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Partnership Allows Two Million Residents to Recycle Paper Cups

Denver Joins Chattanooga, Tenn.; Washington, D.C.; and Louisville, Ky., as FPI community partner.

Approximately two million U.S. residents can now recycle hot and cold paper beverage cups thanks to a partnership with the Foodservice Packaging Institute (FPI).

By adding paper cups to its list of acceptable items for recycling, the city of Denver became the fourth FPI Community Partner—following Washington, DC; Chattanooga, Tenn.; and Louisville, Ky. These four recycling programs have joined the ranks of leading U.S. programs like New York City, Seattle and San Francisco, where paper cups are also accepted for recycling.

“We spent five years researching real and perceived barriers to recycling foodservice packaging before launching our FPI Community Partner program last year,” said Lynn Dyer, president of FPI, in a statement. “Our approach relies on strong end markets partnering with recycling processors and communities educating their residents to ensure these materials are recycled properly.” 

Cities are selected by their location in relation to viable end markets and materials recovery facilities (MRFs) that have the desire and capacity to recycle foodservice packaging items. The opportunities continue to grow, with 16 paper mills in the U.S. and Canada accepting poly-coated paper cups as part of commodity bales such as mixed paper or aseptic cartons.

In Denver, the recycled cups are destined for Sustana’s Fox River Fiber facility. The paper mill produces approximately 450 tons of de-inked recycled pulp per day and receives about 1.3 million pounds of post-consumer paper daily from its suppliers.

“There is valuable fiber in this material that can be used for other products,” said Jay Hunsberger, vice president of sales and marketing at Sustana, in a statement. “This opportunity allows us to expand feedstock for paper cups.”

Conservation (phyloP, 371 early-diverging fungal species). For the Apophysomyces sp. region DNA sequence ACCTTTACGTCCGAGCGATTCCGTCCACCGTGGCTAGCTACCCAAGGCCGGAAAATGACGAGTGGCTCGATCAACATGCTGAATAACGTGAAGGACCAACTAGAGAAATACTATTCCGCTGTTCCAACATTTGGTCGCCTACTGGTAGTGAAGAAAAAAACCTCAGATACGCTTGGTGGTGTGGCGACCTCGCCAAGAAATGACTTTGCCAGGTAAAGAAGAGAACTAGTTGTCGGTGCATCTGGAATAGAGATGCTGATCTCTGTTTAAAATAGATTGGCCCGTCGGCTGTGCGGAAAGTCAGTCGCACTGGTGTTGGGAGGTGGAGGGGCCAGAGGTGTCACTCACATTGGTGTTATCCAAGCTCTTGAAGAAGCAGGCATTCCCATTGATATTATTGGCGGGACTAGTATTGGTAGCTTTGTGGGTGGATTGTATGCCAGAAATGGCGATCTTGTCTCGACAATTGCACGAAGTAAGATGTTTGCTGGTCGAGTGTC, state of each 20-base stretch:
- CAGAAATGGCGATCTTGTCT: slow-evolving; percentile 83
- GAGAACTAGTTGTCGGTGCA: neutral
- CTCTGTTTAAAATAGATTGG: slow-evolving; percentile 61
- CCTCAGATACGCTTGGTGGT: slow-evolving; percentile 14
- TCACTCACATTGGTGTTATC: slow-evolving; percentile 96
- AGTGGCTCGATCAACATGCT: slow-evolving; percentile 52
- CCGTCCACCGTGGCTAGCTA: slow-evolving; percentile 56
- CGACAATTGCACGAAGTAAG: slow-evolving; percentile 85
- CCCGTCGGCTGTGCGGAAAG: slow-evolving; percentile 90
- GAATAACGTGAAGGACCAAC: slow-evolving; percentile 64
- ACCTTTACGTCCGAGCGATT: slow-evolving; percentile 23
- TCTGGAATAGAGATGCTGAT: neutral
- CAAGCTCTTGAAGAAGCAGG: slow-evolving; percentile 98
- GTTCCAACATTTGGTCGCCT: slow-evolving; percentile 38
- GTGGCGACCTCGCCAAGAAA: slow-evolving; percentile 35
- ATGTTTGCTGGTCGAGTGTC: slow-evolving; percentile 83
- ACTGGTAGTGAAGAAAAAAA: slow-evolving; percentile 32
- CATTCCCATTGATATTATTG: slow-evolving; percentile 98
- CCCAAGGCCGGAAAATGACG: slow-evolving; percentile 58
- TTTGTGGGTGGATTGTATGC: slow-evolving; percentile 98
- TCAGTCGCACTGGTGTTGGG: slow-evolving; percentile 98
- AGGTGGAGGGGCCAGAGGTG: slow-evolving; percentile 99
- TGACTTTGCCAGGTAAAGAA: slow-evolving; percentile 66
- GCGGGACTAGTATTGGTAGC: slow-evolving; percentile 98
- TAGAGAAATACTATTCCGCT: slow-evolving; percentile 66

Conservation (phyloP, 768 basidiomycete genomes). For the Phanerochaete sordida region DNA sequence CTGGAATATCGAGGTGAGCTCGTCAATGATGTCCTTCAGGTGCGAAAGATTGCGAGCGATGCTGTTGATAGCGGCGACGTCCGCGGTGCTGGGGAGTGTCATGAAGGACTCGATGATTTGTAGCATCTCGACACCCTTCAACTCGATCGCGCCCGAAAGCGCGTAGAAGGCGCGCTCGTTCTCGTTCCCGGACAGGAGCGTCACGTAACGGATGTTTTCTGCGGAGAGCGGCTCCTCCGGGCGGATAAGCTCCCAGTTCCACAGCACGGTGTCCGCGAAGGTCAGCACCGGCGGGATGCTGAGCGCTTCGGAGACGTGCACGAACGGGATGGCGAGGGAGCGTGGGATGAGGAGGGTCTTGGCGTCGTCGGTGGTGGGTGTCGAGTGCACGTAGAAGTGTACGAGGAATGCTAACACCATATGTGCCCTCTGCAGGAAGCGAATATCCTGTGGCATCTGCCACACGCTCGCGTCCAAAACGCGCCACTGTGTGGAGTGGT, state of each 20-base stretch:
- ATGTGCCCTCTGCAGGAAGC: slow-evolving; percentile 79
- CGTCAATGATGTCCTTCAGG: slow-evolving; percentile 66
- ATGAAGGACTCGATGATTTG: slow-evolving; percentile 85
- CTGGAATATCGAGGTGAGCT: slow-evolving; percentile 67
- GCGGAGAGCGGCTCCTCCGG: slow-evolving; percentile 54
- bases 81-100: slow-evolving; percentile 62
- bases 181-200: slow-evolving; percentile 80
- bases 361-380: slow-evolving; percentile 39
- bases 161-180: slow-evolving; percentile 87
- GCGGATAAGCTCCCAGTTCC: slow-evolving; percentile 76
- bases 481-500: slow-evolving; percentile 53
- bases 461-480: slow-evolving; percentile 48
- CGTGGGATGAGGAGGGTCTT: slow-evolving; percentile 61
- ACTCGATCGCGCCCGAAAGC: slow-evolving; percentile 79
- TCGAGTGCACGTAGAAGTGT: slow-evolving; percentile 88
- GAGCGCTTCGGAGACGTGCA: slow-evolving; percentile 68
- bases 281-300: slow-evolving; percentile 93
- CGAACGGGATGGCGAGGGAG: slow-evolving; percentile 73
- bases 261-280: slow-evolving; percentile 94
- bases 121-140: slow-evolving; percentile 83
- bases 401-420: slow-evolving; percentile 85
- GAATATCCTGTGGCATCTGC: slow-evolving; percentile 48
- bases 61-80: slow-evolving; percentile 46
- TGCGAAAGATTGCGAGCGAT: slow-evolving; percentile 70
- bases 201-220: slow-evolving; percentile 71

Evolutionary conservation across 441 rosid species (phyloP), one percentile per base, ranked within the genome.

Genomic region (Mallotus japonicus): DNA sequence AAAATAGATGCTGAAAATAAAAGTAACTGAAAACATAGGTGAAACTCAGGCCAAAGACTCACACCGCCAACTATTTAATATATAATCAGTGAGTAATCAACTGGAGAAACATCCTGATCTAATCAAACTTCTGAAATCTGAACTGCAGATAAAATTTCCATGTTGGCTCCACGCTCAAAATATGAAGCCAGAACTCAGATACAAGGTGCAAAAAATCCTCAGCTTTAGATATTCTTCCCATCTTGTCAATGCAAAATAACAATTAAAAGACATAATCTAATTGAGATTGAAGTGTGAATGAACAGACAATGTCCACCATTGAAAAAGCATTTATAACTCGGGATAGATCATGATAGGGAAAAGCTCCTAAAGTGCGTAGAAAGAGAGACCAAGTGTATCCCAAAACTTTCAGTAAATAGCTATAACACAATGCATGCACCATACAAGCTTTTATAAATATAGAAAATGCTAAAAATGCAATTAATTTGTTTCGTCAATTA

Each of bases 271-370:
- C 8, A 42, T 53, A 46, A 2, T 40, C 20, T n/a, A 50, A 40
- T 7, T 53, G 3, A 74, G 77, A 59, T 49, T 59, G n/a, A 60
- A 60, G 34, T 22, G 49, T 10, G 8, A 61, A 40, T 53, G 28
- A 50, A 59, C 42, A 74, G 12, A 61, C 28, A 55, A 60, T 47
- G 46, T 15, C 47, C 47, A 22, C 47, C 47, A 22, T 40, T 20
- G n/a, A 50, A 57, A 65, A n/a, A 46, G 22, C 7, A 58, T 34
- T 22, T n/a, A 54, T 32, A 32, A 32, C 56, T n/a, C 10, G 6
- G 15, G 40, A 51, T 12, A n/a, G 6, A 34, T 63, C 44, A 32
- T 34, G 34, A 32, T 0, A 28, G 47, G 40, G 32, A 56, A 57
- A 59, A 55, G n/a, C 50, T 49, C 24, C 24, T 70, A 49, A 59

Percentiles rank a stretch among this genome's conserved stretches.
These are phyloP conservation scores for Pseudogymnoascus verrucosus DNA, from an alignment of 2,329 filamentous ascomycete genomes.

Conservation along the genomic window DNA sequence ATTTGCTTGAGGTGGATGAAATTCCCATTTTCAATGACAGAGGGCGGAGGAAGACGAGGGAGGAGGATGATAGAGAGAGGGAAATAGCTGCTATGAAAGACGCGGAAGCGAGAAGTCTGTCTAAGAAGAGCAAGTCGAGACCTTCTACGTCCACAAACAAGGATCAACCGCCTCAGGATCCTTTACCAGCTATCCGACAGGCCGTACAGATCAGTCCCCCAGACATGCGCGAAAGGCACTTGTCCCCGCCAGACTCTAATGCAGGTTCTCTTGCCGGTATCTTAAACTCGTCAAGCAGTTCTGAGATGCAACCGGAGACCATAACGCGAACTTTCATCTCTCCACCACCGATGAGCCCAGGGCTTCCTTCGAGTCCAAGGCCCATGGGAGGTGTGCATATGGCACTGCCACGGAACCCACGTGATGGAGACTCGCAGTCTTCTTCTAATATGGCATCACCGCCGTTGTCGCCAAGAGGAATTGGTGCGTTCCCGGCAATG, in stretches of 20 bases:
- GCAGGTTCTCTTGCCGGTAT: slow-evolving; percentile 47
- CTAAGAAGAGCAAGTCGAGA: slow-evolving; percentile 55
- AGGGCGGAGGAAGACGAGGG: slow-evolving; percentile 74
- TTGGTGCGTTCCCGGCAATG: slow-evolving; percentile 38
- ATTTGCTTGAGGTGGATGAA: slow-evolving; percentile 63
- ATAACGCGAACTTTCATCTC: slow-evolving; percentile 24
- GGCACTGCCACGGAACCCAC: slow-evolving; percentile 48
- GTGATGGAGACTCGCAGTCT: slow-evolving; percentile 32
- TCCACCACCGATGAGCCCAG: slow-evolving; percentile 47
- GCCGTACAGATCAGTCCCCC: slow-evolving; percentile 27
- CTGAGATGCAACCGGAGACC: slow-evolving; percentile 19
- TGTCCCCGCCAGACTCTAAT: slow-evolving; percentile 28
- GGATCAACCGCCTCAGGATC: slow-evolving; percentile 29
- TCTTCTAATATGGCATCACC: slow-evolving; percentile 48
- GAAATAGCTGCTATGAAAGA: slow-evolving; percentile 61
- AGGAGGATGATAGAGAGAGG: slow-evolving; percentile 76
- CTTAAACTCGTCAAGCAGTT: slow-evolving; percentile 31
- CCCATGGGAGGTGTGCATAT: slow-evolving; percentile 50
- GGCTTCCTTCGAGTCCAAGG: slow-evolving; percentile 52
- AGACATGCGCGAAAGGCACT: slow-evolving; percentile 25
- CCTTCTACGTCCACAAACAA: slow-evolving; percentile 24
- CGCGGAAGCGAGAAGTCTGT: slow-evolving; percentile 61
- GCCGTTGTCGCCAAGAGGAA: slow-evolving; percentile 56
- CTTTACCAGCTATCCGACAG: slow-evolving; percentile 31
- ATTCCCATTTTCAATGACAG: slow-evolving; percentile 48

According to FPI, enthusiastic MRFs are critical to the success of the program. Denver-based Alpine Waste & Recycling processes more than 30,000 tons of recyclables for the city each year. Alpine sought to grow the quantity of carton bales it produces by adding other poly-coated feedstock. Paper cups were a logical choice.


“Since its origin 20 years ago, Alpine has promoted a sense of innovation and environmental stewardship in the industry. Now, we have a role in which cups can be recycled and turned into other products, with help from companies like Sustana,” said Brent Hildebrand, vice president of recycling at Alpine Waste & Recycling, in a statement.

More than a year after the launch, the original FPI Community Partner cities are evaluating how their programs have changed. All three cities reported increased recycling overall, decreases in residue and stronger relationships with local MRFs and end markets.

New Community Partner Denver views adding paper cups as an opportunity to draw attention to its recycling program, which already accepts plastic containers and cups. The city has a goal of increasing its recycling rate to 34 percent, the national average, as outlined in Mayor Michael B. Hancock’s 2020 Sustainability Goals.

“Denver is entering this new partnership to give our community the opportunity to save valuable resources from ending up in the landfill by simply recycling paper cups at home,” said Eulois Cleckley, executive director of Denver Public Works, in a statement.

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